Cocteau populates the Beast’s kingdom with magic mirrors, living statues and self-lighting candelabras – yet he strives for realism within the fantastic, attempting to make the implausible seem plausible and the unreal seem real. As such, the effects are mostly done in camera, rather than in a laboratory. Along with the chiaroscuro lighting, inspired by Vermeer, Rembrandt, de Hooch and Doré, such an approach helped Cocteau create some of the most indelible images in all of cinema.
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Some critics have interpreted La Belle et la Bête as an allegory, with Belle’s dysfunctional family representing French society in the post-war years. For Orphée (1950), his retelling of the Greek myth in which the eponymous musician descends to the underworld to bring his wife back from the dead, Cocteau would draw more explicitly on the imagery of the French occupation.
However, Orphée is not a straightforward political parable, and to see it as such would be reductive of its wider themes – and miss its tragically romantic undercurrent. Cocteau reimagines Orphée as a Parisian poet, torn between his love for his wife, and his even stronger love for his own death, memorably incarnated by María Casares.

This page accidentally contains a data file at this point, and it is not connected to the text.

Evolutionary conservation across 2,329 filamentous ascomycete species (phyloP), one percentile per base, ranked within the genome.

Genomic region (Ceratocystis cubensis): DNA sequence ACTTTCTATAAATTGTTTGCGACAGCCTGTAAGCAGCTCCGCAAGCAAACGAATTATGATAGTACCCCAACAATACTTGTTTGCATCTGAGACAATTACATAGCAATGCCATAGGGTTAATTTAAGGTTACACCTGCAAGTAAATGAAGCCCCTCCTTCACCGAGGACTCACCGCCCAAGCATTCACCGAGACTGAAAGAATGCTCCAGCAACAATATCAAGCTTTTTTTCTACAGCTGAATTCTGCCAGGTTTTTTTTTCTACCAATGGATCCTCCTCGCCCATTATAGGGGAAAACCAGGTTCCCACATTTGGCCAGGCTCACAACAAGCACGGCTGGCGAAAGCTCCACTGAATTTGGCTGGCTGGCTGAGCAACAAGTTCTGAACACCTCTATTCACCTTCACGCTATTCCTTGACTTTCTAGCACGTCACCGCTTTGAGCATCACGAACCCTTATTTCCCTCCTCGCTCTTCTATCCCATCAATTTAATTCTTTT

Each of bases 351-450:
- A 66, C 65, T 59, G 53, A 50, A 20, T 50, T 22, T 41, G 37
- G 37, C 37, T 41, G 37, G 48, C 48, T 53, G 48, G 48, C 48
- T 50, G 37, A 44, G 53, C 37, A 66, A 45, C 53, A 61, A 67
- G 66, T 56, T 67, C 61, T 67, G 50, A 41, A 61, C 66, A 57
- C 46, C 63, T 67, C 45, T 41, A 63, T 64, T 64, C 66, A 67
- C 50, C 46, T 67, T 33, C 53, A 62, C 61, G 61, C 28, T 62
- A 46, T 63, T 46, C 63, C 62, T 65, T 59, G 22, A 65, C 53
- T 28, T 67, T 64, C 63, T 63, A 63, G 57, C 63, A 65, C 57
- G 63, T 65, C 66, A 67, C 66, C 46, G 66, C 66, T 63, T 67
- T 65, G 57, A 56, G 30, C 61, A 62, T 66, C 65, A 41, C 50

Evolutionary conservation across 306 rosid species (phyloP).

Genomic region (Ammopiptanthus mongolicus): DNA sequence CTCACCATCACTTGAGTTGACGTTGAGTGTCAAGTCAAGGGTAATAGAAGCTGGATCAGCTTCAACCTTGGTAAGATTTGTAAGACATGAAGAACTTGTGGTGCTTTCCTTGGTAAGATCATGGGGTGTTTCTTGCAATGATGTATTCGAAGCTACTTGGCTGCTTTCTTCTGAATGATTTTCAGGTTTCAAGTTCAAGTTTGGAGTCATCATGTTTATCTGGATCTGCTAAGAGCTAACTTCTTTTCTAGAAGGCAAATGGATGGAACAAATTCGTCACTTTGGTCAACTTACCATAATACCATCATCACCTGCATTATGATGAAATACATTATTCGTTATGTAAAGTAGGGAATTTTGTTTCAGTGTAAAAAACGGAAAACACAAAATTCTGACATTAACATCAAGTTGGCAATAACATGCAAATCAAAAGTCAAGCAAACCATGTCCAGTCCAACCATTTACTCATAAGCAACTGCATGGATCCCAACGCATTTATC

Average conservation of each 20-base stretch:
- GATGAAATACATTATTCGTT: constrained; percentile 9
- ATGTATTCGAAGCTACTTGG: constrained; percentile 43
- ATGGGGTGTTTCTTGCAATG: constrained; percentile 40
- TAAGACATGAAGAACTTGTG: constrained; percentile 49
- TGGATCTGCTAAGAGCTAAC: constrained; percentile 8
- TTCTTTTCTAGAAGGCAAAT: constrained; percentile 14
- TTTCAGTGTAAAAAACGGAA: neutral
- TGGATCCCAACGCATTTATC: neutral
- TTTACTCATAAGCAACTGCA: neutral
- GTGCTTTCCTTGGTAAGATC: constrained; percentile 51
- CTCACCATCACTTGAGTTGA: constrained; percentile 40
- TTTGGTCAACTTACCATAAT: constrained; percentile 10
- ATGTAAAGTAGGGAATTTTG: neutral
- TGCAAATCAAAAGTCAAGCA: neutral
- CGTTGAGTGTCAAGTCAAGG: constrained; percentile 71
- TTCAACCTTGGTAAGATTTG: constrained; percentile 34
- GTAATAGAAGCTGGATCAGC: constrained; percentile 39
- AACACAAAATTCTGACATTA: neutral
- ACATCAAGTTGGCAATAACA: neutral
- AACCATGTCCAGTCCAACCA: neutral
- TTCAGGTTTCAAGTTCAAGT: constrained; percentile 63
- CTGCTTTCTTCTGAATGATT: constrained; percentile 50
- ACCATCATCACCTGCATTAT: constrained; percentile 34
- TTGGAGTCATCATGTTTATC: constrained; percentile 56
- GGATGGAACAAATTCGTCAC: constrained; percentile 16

For Cocteau, Orphée was a symphonic orchestration of a theme he had previously played ‘on one finger’ in The Blood of a Poet (1930) – namely, the ‘successive deaths’ that a poet must go through in order to become ‘his real being’. A defiantly avant-garde apprentice work, Blood introduces many other motifs found in Cocteau’s later films including, significantly, Dargelos as a lethal erotic obsession. Here, Dargelos conceals a stone in a snowball, and uses it to kill a fellow classmate.
The snowball fight had already appeared in Cocteau’s novel Les Enfants terribles (1929), albeit with less fatal consequences. Cocteau later adapted the book into a screenplay for director Jean-Pierre Melville. Though Cocteau was heavily involved in the resulting film (1950), it arguably lacks the sparkle of Cocteau’s self-directed work. Its tale of an intense incestuous bond, however, remains key to understanding Cocteau’s overall body of work.